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Ann's Blog

Call the Midwoof

Call the Midwoof

May was an exciting month at our home - we celebrated the birth of five adorable lab puppies. While I may be the lactation consultant in our home, when it comes to birthing puppies, all of the credit goes to Slate, the momma dog, and my husband, Kent. He may masquerade as a land use attorney by day, but in his heart he is a true midwoof.

Humans like to position ourselves well above other mammals, but when it comes to birth and breastfeeding, there are similarities. Slate gazed at her first puppy with amazement and a look that said “what do I do now?” She then got to work, helped her newborn crawl to one of her nipples and has not looked back. The puppies weighed a pound at birth, are gaining three ounces a day, and at two weeks have quadrupled their birth weight. (Yes, we have a puppy weigh station set up in our kitchen!)

There are unique differences between human mothers and dog mothers as well. Slate cleans up after her puppies. To be quite blunt, this means the puppies have no need for diapers. Once the puppies are introduced to dog food, this will change. Breeders encourage early weaning so the pups can go to their new homes. I will lobby for late weaning to avoid the volumes of poop and the need to hose down the kennel daily. Just like a human baby, once a foreign protein is introduced, everything changes. After all, if you are a puppy, your gut was designed for dog milk!

When the puppies were ten days old, Kent took them to the vet to have their dewclaws removed. The puppies came home from the vet miserable and crying. They use their paws to stroke their mother’s belly while they nurse and it was obvious they were in pain. Over the next 24 hours, three of the puppies gained less than a half ounce. Knowing how lactation works, I was concerned that Slate would get mastitis if the pups were not removing milk.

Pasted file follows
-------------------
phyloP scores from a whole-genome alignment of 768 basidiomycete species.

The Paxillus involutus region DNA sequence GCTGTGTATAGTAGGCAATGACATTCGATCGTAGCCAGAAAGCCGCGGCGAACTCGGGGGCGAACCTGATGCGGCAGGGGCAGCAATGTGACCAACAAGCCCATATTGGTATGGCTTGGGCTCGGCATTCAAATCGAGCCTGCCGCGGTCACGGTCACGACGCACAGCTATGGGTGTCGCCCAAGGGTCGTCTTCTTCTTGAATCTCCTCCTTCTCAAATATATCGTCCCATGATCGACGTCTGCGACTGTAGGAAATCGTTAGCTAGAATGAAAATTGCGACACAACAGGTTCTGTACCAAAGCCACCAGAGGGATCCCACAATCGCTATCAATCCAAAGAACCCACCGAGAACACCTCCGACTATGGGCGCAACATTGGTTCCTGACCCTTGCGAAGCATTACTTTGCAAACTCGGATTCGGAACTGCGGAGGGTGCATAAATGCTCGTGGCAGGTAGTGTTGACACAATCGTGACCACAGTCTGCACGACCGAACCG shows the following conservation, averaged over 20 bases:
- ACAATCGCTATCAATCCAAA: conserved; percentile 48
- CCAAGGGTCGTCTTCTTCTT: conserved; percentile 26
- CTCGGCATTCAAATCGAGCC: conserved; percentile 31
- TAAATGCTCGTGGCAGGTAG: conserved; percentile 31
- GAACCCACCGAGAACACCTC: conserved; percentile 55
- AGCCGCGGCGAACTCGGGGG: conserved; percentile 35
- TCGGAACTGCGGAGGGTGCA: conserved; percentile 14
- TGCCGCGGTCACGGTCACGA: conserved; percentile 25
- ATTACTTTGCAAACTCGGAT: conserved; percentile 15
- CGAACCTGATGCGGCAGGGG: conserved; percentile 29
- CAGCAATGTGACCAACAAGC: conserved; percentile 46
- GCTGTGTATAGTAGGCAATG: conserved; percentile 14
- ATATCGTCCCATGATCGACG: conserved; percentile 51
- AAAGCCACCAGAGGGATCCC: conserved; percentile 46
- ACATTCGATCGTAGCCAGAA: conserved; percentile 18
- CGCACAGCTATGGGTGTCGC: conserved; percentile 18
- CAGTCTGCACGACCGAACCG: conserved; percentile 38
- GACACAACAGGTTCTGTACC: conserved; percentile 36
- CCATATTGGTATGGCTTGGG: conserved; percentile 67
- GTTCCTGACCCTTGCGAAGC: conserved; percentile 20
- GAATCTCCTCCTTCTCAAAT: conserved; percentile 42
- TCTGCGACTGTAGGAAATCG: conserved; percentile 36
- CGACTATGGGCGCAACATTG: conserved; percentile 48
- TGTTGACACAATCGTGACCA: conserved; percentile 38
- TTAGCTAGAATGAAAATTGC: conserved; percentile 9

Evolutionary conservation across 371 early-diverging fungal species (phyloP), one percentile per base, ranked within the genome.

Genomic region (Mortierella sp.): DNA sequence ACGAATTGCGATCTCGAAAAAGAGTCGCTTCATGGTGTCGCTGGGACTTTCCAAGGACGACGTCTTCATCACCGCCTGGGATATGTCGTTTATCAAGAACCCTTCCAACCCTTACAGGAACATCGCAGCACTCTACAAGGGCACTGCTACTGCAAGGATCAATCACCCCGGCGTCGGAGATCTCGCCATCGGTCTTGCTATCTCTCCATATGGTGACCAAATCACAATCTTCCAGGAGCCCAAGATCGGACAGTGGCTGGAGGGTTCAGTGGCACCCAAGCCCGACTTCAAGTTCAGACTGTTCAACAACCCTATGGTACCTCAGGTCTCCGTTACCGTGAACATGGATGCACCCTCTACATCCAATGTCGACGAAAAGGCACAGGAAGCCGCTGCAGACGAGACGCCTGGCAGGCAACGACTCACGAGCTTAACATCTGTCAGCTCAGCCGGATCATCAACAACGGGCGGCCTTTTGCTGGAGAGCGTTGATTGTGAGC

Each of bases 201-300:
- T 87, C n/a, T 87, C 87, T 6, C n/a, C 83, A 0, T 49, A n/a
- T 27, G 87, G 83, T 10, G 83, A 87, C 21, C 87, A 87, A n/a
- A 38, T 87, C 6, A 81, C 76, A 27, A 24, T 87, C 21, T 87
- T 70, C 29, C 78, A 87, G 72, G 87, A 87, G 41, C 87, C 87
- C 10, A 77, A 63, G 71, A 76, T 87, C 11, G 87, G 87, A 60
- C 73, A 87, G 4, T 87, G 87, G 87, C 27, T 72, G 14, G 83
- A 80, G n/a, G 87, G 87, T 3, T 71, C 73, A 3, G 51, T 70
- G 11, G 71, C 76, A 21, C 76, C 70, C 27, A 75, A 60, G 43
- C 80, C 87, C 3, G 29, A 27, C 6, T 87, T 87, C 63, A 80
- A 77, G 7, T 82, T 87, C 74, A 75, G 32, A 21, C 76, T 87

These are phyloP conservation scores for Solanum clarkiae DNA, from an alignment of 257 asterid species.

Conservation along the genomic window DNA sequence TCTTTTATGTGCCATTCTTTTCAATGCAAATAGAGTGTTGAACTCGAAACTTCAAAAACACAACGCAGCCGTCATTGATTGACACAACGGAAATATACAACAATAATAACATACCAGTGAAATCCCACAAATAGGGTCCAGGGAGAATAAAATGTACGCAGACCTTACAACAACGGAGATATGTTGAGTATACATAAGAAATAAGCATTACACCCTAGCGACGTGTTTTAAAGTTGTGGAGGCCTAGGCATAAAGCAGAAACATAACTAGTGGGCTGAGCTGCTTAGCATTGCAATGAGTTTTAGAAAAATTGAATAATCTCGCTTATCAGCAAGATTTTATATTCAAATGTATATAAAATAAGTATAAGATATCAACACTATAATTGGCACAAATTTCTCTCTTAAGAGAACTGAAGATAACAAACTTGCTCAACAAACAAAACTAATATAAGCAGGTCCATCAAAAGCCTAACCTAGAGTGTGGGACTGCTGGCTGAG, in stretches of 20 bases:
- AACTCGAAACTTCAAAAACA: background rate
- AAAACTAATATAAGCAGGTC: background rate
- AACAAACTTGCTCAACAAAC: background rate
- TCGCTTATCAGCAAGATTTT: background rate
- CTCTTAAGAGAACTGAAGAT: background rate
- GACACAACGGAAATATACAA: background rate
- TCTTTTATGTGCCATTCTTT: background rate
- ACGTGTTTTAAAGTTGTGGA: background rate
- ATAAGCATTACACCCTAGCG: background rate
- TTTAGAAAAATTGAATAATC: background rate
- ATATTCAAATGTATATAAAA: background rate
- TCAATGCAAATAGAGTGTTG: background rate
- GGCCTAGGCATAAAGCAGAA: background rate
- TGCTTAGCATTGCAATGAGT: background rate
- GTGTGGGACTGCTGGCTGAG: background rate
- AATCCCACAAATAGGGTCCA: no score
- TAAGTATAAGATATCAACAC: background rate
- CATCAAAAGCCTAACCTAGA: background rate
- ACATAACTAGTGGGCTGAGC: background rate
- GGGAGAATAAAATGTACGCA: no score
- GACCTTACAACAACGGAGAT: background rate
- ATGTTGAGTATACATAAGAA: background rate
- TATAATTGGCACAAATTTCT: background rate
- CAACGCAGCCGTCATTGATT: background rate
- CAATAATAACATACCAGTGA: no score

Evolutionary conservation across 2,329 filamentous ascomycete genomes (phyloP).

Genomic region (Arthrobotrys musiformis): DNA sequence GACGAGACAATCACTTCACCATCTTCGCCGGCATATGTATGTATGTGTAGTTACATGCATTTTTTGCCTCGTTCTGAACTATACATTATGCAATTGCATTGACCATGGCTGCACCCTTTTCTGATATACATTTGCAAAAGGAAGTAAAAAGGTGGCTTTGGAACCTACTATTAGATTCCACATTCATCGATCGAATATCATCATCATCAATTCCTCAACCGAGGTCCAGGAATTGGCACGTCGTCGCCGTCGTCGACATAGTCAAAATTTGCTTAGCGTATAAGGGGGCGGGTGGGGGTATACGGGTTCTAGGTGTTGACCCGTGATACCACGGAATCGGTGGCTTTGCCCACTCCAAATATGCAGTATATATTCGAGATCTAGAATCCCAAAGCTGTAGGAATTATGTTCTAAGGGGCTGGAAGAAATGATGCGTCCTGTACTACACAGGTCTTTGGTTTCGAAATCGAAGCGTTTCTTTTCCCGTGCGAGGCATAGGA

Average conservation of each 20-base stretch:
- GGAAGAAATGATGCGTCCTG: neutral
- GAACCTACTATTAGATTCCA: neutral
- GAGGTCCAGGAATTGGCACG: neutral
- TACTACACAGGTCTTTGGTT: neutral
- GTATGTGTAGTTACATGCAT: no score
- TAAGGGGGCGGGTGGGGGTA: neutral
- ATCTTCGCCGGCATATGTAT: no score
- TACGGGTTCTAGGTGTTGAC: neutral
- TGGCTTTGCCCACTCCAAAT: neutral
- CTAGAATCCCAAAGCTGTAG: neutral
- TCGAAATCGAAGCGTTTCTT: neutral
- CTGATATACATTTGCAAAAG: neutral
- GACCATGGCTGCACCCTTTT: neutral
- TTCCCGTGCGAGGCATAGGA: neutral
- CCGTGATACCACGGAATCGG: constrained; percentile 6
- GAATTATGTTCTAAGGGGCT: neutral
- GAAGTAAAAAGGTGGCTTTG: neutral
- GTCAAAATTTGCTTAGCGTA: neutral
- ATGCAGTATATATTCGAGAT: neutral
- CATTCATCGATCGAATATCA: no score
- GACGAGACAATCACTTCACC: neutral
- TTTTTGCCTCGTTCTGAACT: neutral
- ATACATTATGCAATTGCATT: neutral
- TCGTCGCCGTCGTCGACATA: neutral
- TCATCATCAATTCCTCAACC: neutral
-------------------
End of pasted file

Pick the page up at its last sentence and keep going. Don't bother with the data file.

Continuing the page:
This same day, research was published stating that labor medications delay a mother’s milk supply. Removing dew claws is a bit like giving moms pain medications during labor. We attempt to “fix” a “problem”, and in the meantime, we create another. Many moms choose to receive pain medications to help them cope with labor. But using pain medications means we have to deal with the subtle impact these medications have on breastfeeding our newborn babies.

Lactation consultants know that a delayed milk supply does not have to sabotage breastfeeding. But if you are a new mom and your job is to make your baby happy, a fussy, hungry baby can make a mom wonder: Is my body really designed to feed a baby? Where can I get banked donor milk if my baby loses too much weight? What if my insurance plan does not cover breastfeeding help like it is supposed to?

Breastfeeding does not exist in isolation. Everything we do surrounding birth has the potential to impact how our babies feed. Finding ways to comfort and support moms in labor that do not interfere with breastfeeding may take some new research and creativity. We also need to reassure new moms that a delayed milk supply does not mean they cannot breastfeed their babies.

Our five little lab puppies survived their dewclaw adventure and are back to gaining weight and feeding well. Slate did not get mastitis and Kent, her midwoof, has helped deliver another successful litter of puppies. Much as I love babies/puppies and breastfeeding, I’m secretly hoping he finds a new hobby that involves a bit less poop!